say you're playing seven-card stud. You have a pair
of jacks, and on fifth street your opponent bets.
You know he has a big hand. So your response is easy:
You fold. Suppose you know your opponent is bluffing
with nothing. Again your response is easy: You raise.
Suppose you think he has you beat with two small pair,
but you're getting sufficient pot odds for a call.
So you call. Straightforward bets, straightforward
But what if your opponent is not so straightforward?
What if he's the kind of player who might be betting
with a legitimate hand but might also be semi-bluffing?
He's not always semi-bluffing, of course. That would
also make it too easy to respond, because if you know
an opponent is semi-bluffing when he bets, you can
simply raise with anything, and he will probably fold.
The problem arises when you think an opponent may
be semi-bluffing but can't be sure he does not have
a legitimate hand. What's more, if he doesn't have
a legitimate hand now, he may get it later - or he
may look like he's gotten it later.
It turns out there aren't many defenses against the
semi-bluff, which is why it is such a powerful play.
Frequently the best play against a possible semi-bluff
is to fold, especially when the pot is small. All
right, your opponent has beaten you. He may even have
made you throw away the best hand. But if you call
his bet, he has three other ways of beating you. He
may in fact have had the best hand when he bet. He
may have been semi-bluffing, but he now outdraws you.
Or he may have been semi-bluffing, but he proceeds
to catch scare cards that force you to fold. Therefore,
though you may have thrown away what was the best
hand at the moment, still your opponent had too many
ways of beating you to justify your calling his bet.
Even when you think you are favored to have the best
hand, it may be correct to fold. Let's say you think
it's a little better than even money that your opponent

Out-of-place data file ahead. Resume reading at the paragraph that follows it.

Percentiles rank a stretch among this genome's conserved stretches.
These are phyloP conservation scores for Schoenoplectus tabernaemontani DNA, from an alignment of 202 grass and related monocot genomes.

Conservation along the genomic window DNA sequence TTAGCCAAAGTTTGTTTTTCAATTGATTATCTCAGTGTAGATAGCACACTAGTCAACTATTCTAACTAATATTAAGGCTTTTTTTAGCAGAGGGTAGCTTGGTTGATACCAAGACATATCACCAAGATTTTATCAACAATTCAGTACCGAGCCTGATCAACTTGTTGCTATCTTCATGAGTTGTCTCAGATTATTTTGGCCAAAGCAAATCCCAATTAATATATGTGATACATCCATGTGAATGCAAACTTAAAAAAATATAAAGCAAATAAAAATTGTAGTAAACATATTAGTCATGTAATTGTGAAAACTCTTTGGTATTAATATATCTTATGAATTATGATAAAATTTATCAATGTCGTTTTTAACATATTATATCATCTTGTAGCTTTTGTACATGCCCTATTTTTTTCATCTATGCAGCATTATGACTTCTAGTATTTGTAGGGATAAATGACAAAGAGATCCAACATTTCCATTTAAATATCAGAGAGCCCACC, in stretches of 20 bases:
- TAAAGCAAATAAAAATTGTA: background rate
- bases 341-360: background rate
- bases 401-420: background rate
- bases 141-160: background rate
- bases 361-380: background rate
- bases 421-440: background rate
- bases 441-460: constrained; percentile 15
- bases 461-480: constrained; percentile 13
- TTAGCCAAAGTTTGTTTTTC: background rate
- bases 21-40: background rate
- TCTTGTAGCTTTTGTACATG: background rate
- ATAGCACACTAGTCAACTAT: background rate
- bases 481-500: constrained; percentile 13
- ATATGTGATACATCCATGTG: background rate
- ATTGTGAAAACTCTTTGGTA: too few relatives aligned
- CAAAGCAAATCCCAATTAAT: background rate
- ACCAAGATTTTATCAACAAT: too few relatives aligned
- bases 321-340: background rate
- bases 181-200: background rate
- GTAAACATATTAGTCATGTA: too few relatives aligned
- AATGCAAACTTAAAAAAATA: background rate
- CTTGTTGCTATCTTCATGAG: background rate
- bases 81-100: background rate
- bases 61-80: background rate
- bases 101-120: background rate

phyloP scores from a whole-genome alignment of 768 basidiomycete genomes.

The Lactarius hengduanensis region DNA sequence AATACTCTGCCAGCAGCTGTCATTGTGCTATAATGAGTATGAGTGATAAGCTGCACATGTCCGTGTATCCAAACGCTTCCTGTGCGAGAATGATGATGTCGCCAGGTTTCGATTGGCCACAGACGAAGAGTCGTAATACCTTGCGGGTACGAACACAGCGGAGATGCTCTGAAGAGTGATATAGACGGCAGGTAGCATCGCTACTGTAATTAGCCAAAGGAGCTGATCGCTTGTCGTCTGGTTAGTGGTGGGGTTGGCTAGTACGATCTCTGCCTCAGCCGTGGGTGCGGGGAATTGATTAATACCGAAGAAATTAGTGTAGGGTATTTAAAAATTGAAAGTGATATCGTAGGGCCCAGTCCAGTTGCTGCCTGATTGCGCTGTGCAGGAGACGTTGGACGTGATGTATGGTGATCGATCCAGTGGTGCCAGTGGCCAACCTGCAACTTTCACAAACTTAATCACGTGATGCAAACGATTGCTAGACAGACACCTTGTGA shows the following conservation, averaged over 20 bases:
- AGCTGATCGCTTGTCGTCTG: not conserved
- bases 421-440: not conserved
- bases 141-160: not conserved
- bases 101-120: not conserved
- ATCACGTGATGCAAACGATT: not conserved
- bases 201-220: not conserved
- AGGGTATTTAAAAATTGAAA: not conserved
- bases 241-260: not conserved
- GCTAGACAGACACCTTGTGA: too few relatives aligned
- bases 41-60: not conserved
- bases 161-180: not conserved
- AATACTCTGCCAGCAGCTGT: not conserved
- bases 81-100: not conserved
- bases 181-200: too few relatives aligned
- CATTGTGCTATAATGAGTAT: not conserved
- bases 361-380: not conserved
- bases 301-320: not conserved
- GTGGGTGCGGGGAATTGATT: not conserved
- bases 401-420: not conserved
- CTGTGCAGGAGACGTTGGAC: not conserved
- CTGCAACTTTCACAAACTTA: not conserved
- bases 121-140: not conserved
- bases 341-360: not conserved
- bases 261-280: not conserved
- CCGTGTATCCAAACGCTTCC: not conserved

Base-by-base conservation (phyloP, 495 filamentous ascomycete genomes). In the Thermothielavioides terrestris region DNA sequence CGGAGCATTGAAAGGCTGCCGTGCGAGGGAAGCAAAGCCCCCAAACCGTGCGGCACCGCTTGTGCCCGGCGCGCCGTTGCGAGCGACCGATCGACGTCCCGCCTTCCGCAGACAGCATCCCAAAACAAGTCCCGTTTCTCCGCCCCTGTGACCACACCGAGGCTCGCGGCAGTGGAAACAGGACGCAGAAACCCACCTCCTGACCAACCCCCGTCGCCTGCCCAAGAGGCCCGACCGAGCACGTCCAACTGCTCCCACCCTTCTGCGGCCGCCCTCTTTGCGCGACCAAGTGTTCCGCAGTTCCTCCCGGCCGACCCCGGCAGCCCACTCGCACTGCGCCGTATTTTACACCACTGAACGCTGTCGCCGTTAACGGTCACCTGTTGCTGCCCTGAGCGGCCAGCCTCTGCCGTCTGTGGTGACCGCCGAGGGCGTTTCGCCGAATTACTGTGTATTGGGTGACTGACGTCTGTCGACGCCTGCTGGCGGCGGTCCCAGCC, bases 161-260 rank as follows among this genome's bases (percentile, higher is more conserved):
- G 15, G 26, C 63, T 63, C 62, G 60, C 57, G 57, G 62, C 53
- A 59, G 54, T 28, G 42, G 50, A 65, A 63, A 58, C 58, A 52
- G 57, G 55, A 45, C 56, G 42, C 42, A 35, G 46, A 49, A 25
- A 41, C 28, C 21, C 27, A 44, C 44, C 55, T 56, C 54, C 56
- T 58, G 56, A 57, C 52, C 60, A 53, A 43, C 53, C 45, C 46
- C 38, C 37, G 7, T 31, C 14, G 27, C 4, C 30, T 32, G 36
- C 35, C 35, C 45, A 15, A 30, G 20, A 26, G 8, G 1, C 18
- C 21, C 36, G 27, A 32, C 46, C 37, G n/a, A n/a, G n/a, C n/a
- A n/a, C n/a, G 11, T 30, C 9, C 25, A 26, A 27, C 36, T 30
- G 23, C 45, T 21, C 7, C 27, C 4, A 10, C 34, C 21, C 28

is semi-bluffing. For convenience, we'll say you think
there's a 52 percent chance he's semi-bluffing and
a 48 percent chance he has a good hand. If he is semi-bluffing,
you figure you're a 6-to-5 favorite to beat him. However,
if he isn't semi-bluffing and has the hand he's representing,
you're virtually locked out. Thus, 52 percent of the
time you're a favorite to win. Should you call his
bet? Many professionals as well as amateurs make the
mistake of calling in such situations, but unless
the pot is large, the correct play is to fold.
Let's work it out mathematically. You lose almost
automatically 48 percent of the time. Of the remaining
52 percent, you'll win an average of six out of 11
hands (since you estimate yourself to be a 6-to-5
favorite). In other words, you'll lose almost half
the time when you're a slight favorite and virtually
all of the time when you're a big underdog. You stand
to win the hand only 29 percent of the time in all.
To call the bet then, you would need to be getting
at least 7-to-3 effective odds from the pot, which
is not very likely in an early betting round. Hence,
the correct play would normally be to fold.
players, players who frequently call and rarely raise,
make other players feel right at home. The highly
effective player doesn't want you to feel right at
home. He won't let you get comfortable. He'll raise
more than he'll call, check-raise frequently, and
check-call rarely. He'll vary his play (but never
veer too far from strong play) and he'll vary his
image so that you're constantly in doubt about him
and his style and intentions. He'll be tricky and
frisky. He'll make you react to him. If he does his
job right, you will react wrong.
Against this sort of player, paradoxically, tight
players play too tight and loose players play too
loose. The tight player decides to beat this guy by
snugging up his starting requirements. This results
in the tight player essentially removing himself from
competition, leaving the power player that much more
in command. Loose players, on the other hand, can't
believe that the power player is not out of line,
so they try to play back. Lacking the confidence,
insight, and preparation to do the job right, they
end up riding a roller coaster-riding, but not driving.